Twice this week I've gone to a little pan-Asian restaurant on 8th St. called Cafetasia. I found out about it in the Time Out New York student issue, and it's perfect because it has a great trendy, fancy ambience, but the prices are incredibly reasonable. The food was great both times, and it made me feel like I was having a really upscale restaurant experience without the price tag.

Tonight, after the second visit to Cafetasia, I went to go see War, Inc., the new film starring John Cusack (and Joan Cusack by default) as well as Marisa Tomei and Hillary Duff, with some smaller appearances by Dan Ackroyd and Sir Ben Kingsley. It was playing at a little place in Soho called the Angelika Film Center, which has a full coffee shop with ice cream upstairs, and six theaters and a concession stand downstairs. The theaters were tiny, but it meant they could show lots of independent films at a time. Of course the price was high ($12 a ticket), but it was overall a good experience.

The movie got kinda lukewarm reviews, and although I really liked it, I can kinda see why. John Cusack plays an assassin (again) who is hired by a Halliburton-like company to kill an oil magnate in Turaqistan, with the premise that the war at hand there has been entirely financed and planned by big business. The over-the-top nature of the metaphor earns some laughs as tanks fitted with Financial Times billboards roll past piles of rubble and Cusack has a therapy-session conversation with his personal navigation system, GodStar. But the film probably could have earned some points with subtlety or depth, but its in-your-face tactics will probably draw some attention. Duff and Tomei both have good performances, and overall I think it was a good film.

John Cusack is a great actor because of the films he chooses, but I have to say I feel that he hasn't chosen the best ones lately. Martian Child was good, but it was no High Fidelity (my favorite movie ever, pretty much) or Say Anything. Must Love Dogs had the perfect part for him, and the perfect part for Diane Lane, but the two together just did not make a believable couple. It would have been two good separate movies. "Is it in fact unfair to criticize a formerly great artist for his latter day sins, is it better to burn out or fade away?"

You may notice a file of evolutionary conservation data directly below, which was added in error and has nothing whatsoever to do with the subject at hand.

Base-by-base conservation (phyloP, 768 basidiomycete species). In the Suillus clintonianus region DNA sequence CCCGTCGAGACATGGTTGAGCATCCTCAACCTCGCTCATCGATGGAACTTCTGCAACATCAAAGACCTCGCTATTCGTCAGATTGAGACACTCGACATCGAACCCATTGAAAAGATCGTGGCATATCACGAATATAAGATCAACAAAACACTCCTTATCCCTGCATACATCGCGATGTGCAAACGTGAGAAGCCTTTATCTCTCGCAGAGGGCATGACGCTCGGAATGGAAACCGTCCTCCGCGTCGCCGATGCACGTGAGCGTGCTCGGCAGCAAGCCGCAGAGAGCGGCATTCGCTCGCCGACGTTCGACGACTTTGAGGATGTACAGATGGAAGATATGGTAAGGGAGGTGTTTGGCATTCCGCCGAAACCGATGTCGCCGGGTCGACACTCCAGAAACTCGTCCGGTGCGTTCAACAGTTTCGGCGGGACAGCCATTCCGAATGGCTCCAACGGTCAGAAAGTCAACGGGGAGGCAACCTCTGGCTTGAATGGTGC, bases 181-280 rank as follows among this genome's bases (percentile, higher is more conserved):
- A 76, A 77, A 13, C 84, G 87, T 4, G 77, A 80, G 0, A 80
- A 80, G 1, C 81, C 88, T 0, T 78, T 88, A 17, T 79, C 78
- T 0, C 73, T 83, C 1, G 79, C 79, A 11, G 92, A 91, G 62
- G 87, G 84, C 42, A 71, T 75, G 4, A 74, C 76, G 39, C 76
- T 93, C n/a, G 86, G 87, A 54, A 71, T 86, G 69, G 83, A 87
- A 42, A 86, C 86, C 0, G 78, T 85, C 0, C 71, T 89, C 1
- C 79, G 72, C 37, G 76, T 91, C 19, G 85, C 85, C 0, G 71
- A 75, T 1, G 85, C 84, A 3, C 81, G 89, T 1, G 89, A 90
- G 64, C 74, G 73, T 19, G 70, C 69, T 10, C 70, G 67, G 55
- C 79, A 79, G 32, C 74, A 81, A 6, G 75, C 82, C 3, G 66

Monday, June 02, 2008

"Sex, it sells in the single copies…"

That would be in reference to Cosmopolitan. Today was crazy. We got up early and I had a chance to make coffee before we hopped on the subway to be at class at 8:30. There was a bit of an intro and we would put into the groups will will be in for our simulated magazine launch, which will be fantastic and a ton of work. I think we have a good group.

Next came a panel discussion with top editors from Essence, People Stylewatch, the Magazine Publishers of America and Meredith Corporation, which is one of the big magazine companies. That was pretty interesting, and after that we had a nice lunch break when we found cute salad/wrap/sandwich place to eat.

The afternoon was a little rough, but incredibly informative. First a woman from consumer marketing at Time, Inc. talked to us about marketing, and then the managing editor from In Style came to talk to us about the financial side of the magazine. It was two and a half hours of numbers and economics, but the speaker was incredibly knowledgeable and engaging, so we survived. After a brief freeforall at the sign-up table (about which more later) we met back with our magazine groups, and spent two grueling hours hammering out a concept, mission statement, market position and reader audience. How long does it take 10 college graduates to come up with a two-sentence statement? Too long.

I won't disclose the nature of our magazine right now, but it is pretty awesome. At this point everyone was exhausted, so JS and I came home and then went back out for Chinese food, softserve, and a wonderful walk around the neighborhood. It was warm and nice out, even with the sun down, and there were a ton of people around Union Square.

In other news I have a dinner invite, a magazine tour, and a design class coming up this week. The excitement begins. Cheers.

Sunday, June 01, 2008

Highway 9

It occurred to me yesterday, as I was packing and listening to Springsteen's "Born to Run," that there was a reference in that song to a Highway 9. This is not the Highway 9 of my blog title... unless Springsteen has spent an untold amount of time between Black Mountain and Bat Cave, NC.

If I can make it here

Welcome to New York. More specifically, welcome to the small desk in the small bedroom of the decidedly dorm-scented apartment that I will call home for the next six weeks. It's getting a little homey already, now that we've put us maps on the wall in place of any sort of real poster that costs money.